In fact, because of its effects on alertness, users of amitriptyline are advised not to operate any motor vehicles or heavy machinery until they’re familiar with how it makes them feel.

When you drink while taking amitriptyline, you can increase the severity of these effects, which may affect your coordination, alertness and memory in ways you don’t expect.

This could increase your risk of injuring yourself by tripping, falling or bumping into things while intoxicated. You may also notice that you feel drunk faster than normal due to the combination of effects from amitriptyline and alcohol together. 

Put simply, drinking while you’re on amitriptyline could cause the effects of both substances to affect you more severely than normal, which could lead to serious issues.

In the most literal sense, any interactions between alcohol and amitriptyline aren’t likely to be deadly. However, the potential for nasty hangovers, falls and bruises, and risk of driving while impared can all make this a dangerous combination.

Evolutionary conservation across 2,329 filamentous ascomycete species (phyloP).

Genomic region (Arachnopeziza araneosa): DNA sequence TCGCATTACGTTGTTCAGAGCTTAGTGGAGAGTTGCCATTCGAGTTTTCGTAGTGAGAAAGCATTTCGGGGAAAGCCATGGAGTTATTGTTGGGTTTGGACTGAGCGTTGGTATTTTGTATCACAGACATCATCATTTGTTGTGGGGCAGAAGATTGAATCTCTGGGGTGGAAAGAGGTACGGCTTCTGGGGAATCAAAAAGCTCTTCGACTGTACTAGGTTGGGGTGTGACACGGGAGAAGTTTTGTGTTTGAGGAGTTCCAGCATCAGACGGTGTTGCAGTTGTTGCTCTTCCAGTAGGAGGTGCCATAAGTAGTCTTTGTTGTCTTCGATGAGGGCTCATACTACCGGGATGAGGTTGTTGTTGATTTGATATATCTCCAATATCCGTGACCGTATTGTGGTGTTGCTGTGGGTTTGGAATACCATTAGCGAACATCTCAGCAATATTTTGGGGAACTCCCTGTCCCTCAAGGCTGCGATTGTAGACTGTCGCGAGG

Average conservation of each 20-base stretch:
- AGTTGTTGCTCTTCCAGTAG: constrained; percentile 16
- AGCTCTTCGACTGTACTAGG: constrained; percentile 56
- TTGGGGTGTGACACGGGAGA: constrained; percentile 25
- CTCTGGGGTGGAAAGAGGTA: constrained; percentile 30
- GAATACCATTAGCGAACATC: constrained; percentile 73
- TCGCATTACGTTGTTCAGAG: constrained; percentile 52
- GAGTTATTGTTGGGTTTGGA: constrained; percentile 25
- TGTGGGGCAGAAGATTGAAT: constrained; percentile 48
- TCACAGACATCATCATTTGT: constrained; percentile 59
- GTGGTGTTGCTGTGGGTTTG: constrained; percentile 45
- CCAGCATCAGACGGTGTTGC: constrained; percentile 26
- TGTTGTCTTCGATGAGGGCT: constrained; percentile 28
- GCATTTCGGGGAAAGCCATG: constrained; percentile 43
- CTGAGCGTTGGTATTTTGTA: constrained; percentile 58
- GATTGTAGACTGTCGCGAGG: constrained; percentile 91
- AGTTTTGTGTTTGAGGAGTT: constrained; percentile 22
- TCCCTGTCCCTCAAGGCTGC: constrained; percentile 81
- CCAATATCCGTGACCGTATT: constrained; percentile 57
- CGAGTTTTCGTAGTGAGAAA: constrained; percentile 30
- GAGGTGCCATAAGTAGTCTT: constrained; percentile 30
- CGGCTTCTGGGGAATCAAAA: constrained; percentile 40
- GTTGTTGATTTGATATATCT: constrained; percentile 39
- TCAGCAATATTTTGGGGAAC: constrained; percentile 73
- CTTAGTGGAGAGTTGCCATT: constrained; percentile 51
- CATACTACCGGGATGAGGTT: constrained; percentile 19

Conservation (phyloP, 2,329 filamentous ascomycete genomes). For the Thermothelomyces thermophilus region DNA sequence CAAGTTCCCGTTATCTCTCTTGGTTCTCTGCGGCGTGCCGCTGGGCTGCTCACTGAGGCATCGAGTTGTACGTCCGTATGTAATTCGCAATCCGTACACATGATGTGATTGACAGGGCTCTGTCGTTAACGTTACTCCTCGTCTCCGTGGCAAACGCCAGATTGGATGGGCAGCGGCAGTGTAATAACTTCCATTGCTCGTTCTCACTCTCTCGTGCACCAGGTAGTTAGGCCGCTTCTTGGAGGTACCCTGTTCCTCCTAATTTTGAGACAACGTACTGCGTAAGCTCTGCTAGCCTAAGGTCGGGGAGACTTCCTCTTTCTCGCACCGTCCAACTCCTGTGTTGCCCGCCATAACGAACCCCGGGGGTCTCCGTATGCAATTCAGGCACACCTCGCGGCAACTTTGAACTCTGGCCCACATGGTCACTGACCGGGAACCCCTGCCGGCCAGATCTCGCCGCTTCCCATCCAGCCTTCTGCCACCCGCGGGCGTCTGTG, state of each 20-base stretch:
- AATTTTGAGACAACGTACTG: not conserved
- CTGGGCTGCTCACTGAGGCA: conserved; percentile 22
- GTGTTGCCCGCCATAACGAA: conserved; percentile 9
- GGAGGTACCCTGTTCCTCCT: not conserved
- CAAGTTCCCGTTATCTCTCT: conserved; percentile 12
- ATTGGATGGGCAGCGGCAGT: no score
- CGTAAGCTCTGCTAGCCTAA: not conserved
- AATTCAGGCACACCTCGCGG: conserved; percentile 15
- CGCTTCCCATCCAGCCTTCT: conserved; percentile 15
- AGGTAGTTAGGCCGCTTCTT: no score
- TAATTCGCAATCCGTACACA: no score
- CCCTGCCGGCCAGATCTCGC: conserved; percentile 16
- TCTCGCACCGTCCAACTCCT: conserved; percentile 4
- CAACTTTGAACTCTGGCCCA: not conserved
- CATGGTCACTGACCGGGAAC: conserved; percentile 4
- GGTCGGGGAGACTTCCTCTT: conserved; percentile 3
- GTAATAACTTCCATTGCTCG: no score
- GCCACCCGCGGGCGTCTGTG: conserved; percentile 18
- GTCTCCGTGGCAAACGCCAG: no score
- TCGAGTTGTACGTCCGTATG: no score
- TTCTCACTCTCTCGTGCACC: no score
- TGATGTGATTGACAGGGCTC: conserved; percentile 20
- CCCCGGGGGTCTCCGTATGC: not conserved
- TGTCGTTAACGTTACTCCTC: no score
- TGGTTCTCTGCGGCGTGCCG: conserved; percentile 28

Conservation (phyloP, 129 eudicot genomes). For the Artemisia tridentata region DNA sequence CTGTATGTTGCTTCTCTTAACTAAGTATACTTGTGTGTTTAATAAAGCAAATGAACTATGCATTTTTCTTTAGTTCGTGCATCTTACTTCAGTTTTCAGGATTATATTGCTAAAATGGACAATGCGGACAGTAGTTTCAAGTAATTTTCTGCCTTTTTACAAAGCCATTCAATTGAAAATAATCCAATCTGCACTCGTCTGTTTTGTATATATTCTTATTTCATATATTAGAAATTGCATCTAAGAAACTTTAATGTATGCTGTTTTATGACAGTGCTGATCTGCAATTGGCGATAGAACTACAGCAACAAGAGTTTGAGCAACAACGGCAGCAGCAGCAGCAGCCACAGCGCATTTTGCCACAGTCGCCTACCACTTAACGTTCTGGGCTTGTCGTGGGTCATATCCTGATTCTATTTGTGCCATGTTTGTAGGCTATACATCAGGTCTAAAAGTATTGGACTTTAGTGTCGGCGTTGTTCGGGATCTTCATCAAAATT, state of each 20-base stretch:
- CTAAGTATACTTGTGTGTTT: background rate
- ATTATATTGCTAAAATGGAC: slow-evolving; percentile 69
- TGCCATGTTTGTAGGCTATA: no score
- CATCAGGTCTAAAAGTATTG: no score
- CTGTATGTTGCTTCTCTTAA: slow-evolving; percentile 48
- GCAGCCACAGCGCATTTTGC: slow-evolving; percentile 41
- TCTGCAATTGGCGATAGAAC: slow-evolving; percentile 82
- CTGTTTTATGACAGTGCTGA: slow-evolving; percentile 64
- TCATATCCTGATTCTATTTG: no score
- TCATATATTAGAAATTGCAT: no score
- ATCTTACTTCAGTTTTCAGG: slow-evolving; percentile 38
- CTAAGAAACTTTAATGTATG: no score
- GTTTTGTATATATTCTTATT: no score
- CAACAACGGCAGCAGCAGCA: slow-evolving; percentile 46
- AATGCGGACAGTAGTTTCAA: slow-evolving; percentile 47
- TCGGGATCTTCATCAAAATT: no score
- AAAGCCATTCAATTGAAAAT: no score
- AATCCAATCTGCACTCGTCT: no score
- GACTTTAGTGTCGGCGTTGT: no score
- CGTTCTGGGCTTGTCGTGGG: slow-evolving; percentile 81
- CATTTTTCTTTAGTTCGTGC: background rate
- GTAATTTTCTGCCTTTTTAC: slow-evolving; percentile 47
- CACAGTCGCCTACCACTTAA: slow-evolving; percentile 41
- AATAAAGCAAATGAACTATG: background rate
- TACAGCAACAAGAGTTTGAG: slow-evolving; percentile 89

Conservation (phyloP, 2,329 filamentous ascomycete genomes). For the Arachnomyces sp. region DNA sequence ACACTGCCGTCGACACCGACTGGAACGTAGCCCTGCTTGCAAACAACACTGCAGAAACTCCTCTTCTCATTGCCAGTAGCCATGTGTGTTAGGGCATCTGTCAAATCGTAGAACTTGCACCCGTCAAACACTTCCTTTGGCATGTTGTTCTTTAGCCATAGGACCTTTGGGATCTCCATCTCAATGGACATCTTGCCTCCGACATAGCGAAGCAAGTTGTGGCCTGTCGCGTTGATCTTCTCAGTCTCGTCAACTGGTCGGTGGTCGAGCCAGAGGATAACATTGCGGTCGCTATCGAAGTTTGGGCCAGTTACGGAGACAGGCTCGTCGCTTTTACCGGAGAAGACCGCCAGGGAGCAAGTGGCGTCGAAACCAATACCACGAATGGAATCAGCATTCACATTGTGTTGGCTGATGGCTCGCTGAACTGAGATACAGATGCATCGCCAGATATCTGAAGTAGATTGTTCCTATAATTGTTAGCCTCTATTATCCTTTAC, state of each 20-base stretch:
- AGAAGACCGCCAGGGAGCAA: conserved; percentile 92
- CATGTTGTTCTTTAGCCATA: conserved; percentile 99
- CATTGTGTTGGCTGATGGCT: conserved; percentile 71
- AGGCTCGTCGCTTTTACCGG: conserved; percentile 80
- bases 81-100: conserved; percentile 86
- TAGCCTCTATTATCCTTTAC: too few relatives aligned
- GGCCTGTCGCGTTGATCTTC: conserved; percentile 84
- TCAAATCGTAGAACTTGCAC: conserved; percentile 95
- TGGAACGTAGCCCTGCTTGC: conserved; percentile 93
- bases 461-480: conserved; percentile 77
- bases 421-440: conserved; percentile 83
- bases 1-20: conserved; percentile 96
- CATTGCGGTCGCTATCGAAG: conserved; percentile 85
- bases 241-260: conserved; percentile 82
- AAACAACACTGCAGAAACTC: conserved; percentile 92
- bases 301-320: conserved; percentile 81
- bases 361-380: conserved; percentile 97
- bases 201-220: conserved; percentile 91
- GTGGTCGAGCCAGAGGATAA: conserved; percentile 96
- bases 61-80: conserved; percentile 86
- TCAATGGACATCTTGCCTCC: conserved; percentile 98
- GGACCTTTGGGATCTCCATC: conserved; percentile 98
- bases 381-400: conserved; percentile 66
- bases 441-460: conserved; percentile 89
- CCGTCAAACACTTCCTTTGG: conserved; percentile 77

It’s important to remember that your coordination and decision-making skills are both affected when you’re intoxicated, and that these effects may occur sooner or feel more severe if you’re also taking amitriptyline.

This doesn’t just increase your risk of embarrassing yourself in front of other people or texting your ex at a bad time -- it also means you’re more at-risk of making reckless decisions during the time you’re under the influence. 

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Because of the risks and negative effects associated with combining amitriptyline and alcohol, it’s best to avoid drinking entirely while you’re prescribed this medication.

If alcohol is a normal part of your life -- for example, you’re a social drinker who goes out with friends on a weekly basis -- reducing your alcohol consumption all the way to zero may not be easy. However, it is something that you can do by making changes to your daily habits.

Try the following techniques to avoid alcohol and reduce your risk of experiencing any harmful effects while using amitriptyline:

  • Go out and have fun, but try switching to a non-alcoholic drink. You don’t have to stay home to avoid drinking. If you feel in control of your drinking habits, try making the switch to non-alcoholic drinks while you’re taking amitriptyline.